Radiofrequency Ablation of Focal Atrial Tachycardia from Coronary Sinus
Focal atrial tachycardia (AT) is defined as atrial activation originating from a discrete focus with centrifugal spread. Available information suggests that focal activity can be caused by automaticity, triggered activity, or microreentry. Generally, AT response poorly to medication but can be treated by radiofrequency ablation with high long-term success. Focal AT represents approximately 3% to 17% of the patients referred for supraventricular tachycardia (SVT) radiofrequency ablation (RFA). Electrophysiology study is important to correctly diagnose the mechanism of the SVT before RFA is performed. Observation and several pacing maneuver could be done to identify the mechanism of SVT.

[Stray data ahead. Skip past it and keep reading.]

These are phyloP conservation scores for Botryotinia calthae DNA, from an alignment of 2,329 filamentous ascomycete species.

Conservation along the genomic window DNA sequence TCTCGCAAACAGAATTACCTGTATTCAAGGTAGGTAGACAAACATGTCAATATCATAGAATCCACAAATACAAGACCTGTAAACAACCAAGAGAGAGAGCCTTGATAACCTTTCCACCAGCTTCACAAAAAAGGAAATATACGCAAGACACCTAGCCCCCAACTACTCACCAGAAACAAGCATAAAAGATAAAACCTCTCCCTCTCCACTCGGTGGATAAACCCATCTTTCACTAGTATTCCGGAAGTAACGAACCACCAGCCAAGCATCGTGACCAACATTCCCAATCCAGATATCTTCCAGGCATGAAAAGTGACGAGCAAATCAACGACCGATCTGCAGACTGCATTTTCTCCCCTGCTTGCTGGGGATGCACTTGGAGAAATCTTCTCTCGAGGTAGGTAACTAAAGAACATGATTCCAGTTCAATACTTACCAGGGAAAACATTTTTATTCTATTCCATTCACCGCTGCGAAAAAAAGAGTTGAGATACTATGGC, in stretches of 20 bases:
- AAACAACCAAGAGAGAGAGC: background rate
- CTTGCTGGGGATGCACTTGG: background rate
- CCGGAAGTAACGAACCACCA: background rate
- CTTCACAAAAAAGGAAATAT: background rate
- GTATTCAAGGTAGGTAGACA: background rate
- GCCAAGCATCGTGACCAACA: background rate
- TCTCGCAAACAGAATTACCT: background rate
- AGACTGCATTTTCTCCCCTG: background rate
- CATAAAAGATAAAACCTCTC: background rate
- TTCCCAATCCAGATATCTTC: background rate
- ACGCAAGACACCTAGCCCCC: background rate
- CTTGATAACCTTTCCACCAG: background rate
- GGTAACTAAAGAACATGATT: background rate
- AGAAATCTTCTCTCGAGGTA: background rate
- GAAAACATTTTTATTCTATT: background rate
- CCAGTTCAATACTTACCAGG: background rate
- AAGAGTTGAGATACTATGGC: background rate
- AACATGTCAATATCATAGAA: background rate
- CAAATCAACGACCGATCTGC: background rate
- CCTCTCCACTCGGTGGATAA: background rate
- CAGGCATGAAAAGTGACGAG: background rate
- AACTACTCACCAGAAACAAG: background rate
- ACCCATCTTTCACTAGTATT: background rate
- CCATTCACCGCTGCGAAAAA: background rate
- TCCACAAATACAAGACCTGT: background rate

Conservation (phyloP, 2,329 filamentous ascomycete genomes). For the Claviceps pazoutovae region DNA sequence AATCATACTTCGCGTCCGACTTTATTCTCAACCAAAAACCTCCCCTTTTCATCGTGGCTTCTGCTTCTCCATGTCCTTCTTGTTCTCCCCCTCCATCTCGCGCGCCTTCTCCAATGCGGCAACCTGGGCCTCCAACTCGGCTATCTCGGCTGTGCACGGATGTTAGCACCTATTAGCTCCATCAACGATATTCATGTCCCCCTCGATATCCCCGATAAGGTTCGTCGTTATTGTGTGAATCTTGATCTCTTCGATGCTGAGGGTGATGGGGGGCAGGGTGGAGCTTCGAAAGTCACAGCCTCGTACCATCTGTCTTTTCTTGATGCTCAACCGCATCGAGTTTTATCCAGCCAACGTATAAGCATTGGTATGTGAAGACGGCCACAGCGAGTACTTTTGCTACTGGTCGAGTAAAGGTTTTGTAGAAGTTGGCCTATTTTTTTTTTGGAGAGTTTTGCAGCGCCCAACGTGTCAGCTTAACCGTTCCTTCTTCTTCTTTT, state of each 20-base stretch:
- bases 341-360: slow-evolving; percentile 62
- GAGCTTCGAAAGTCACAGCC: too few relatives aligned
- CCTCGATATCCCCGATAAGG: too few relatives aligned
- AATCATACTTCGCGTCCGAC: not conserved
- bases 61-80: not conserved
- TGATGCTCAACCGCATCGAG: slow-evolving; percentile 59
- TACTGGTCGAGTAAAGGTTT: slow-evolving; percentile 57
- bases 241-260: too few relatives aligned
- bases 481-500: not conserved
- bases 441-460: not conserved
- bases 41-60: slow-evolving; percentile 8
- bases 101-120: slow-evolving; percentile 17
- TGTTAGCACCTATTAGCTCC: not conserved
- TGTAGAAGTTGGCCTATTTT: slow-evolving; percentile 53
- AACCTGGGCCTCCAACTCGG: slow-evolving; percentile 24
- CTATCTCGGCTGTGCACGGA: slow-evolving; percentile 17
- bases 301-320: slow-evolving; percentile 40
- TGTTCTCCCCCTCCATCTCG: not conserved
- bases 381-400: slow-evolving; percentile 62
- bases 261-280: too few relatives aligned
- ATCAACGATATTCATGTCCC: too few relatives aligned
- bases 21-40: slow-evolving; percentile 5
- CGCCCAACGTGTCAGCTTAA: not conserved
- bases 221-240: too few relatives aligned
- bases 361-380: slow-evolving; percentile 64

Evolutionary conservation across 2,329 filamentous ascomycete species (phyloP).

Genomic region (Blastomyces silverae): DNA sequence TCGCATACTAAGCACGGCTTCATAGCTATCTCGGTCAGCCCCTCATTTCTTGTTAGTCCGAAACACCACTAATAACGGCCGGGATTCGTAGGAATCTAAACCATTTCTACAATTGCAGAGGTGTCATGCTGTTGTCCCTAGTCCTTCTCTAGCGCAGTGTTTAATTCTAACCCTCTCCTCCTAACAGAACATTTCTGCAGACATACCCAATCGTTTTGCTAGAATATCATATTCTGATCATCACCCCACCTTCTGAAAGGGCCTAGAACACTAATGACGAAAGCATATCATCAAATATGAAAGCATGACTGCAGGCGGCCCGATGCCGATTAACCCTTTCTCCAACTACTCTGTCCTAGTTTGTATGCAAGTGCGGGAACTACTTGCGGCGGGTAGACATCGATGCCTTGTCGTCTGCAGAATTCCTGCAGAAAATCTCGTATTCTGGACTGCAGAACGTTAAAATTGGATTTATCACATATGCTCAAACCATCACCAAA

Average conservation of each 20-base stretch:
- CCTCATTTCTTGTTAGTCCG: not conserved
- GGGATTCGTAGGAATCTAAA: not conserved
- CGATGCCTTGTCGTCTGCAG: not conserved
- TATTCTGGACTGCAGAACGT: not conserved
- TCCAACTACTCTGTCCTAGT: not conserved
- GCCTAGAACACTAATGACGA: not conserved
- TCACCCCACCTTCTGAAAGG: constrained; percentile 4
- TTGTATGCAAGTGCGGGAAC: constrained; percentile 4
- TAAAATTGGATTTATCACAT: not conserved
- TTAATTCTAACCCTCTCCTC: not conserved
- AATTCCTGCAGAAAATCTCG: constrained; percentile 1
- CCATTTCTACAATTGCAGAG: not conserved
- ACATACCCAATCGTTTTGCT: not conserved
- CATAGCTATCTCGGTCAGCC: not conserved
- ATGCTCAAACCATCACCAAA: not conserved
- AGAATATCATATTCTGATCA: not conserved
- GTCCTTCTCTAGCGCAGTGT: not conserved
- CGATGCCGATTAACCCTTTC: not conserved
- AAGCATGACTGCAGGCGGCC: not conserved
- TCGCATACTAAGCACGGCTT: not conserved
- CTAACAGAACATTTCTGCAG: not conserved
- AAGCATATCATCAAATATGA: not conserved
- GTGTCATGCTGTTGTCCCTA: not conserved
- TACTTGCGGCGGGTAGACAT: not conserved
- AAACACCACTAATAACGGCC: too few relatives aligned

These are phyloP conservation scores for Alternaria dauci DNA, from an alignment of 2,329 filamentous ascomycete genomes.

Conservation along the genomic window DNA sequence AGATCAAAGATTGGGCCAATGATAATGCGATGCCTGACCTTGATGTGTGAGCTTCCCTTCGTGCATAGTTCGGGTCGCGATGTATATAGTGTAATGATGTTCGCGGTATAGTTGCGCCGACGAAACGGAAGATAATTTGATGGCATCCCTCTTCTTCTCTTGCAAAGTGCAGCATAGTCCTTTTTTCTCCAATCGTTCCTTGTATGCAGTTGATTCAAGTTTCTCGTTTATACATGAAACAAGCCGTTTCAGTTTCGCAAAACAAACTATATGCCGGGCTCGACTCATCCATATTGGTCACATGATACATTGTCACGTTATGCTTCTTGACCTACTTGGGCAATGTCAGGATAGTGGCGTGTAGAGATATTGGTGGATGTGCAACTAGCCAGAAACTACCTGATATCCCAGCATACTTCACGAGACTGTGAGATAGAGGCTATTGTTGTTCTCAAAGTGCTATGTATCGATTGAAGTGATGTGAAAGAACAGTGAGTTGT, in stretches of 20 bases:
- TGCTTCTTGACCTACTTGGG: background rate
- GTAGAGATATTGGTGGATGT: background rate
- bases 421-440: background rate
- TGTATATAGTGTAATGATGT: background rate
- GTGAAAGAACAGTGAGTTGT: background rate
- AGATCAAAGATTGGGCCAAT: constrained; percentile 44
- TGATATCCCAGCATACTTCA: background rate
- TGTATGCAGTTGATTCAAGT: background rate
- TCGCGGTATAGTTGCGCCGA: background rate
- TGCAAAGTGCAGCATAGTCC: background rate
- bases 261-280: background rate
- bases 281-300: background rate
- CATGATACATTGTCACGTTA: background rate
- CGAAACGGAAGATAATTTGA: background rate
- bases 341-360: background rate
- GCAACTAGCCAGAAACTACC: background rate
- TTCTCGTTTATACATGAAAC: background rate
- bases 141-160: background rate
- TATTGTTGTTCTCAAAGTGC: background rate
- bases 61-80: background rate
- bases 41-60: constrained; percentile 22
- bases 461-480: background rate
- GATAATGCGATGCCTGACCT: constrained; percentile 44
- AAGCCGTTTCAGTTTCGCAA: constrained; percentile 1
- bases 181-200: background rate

A 54 year old female came with chief complaint of palpitation. During palpitation her ECG showed narrow complex regular tachycardia with the P-wave that was difficult to ascertain clearly. Electrophysiology study showed VA interval 130 ms, differences between VA interval during tachycardia and VA interval during RV pacing was 55 ms, no advanced in atrial activation, difference between ventricular post pacing interval (PPI) and tachycardia cycle length (TCL) was 130 ms, ventricular pacing during tachycardia results in V-A-A-V response before tachycardia resumes, and showed concentric atrial activation with earliest point at CS 9-10, indicating an AT from coronary sinus origin. AT was terminated during the RFA.
Electrophysiology study is important to correctly diagnose AT, especially when P-wave during tachycardia in the surface ECG is uncertain. Several pacing maneuver during electrophysiology study can be very helpful to verify the diagnosis of AT.
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